Interventional - Drug
EPIC STEMI was a randomized, double-blind, placebo controlled parallel group clinical trial evaluating the effects of acute treatment with a PCSK9 inhibitor, alirocumab, versus placebo, on low-density lipoprotein (LDL) in 100 high-risk patients presenting with STEMI and referred for primary PCI.
The objective was to determine the effect of acute, rapid lowering of LDL cholesterol with alirocumab added to high dose statin therapy in patients with STEMI undergoing primary PCI.
The hypothesis was that in patients with STEMI undergoing primary PCI, rapid lowering of LDL cholesterol with a PCSK9 inhibitor (alirocumab) – initiated in the acute setting pre-PCI – will favourably affect LDL cholesterol concentrations compared with placebo.EPIC STEMI, TCT 2022 (download PDF)
Interventional - Drug
A randomized, double-blind, placebo RCT
2019 - 2021
Shamir Mehta is a Senior Scientist with the Acute Coronary Syndrome and Interventional Cardiology research program at PHRI, a Professor of Medicine at McMaster University, and Director of the Interventional Cardiology program at Hamilton Health Sciences. His research focuses on the role and timing of invasive therapies in patients with acute ischemic heart disease, and the evaluation of novel antiplatelet and anticoagulant therapies in these patients.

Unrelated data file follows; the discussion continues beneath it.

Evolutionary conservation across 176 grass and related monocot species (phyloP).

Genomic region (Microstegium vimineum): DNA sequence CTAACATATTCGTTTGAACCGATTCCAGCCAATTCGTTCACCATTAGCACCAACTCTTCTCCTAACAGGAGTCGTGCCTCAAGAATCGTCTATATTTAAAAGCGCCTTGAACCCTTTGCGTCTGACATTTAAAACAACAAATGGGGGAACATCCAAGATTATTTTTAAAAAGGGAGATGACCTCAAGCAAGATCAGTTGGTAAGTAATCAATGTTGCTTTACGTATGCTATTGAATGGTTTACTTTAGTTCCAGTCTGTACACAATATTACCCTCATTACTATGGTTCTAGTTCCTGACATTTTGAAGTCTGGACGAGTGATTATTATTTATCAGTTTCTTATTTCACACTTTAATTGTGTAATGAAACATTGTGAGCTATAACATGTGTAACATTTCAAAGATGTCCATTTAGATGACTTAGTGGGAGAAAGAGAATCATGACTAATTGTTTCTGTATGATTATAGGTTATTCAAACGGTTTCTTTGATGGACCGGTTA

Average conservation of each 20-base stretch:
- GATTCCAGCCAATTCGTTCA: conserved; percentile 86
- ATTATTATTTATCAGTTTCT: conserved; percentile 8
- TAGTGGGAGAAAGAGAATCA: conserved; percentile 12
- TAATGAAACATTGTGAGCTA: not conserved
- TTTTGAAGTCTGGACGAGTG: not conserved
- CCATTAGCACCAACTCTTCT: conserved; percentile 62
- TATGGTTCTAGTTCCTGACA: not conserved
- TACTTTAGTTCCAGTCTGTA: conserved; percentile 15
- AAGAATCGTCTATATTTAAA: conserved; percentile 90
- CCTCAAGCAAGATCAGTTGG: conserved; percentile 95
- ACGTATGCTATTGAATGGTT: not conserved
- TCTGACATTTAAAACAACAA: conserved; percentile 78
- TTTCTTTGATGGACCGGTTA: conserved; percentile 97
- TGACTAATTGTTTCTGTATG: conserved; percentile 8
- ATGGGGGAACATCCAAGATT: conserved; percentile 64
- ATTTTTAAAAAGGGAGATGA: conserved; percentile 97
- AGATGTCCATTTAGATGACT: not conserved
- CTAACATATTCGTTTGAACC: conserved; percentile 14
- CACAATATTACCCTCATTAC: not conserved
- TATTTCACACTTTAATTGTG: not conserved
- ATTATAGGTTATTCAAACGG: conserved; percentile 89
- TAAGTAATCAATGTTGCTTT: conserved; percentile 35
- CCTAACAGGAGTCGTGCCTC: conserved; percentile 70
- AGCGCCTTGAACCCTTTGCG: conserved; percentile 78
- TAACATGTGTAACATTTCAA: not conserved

He has led several large pragmatic randomized trials evaluating invasive interventional strategies in patients with acute coronary syndromes. He has also lead multinational randomized trials evaluating novel antiplatelet and anticoagulant therapies to improve outcomes in patients experiencing a heart attack.
Shamir Mehta has published 127 original research papers in several medical journals including The New England Journal of Medicine, The Lancet, JAMA, and Circulation. His success in research has earned him a coveted Canada’s Top 40 under 40TM award in 2004, and he has received a Canadian Institutes of Health Research New Investigator Career Award.
Tara McCready, PhD, oversees a variety of collaborative programs at PHRI, and serves as Project Manager for PHRI research studies and registries.
She was recruited to PHRI as a Program Director for the Canadian Network and Centre for Trials Internationally (CANNeCTIN), a national network funded by the CIHR/CFI Clinical Research Initiative program to improve the prevention and treatment of cardiac and vascular diseases and diabetes.
Previously the Executive Director of the Canadian Maternal, Infant, Child and Youth Research Network, Tara holds a PhD in Biochemistry and a MBA in Technology Commercialization from the University of Alberta.
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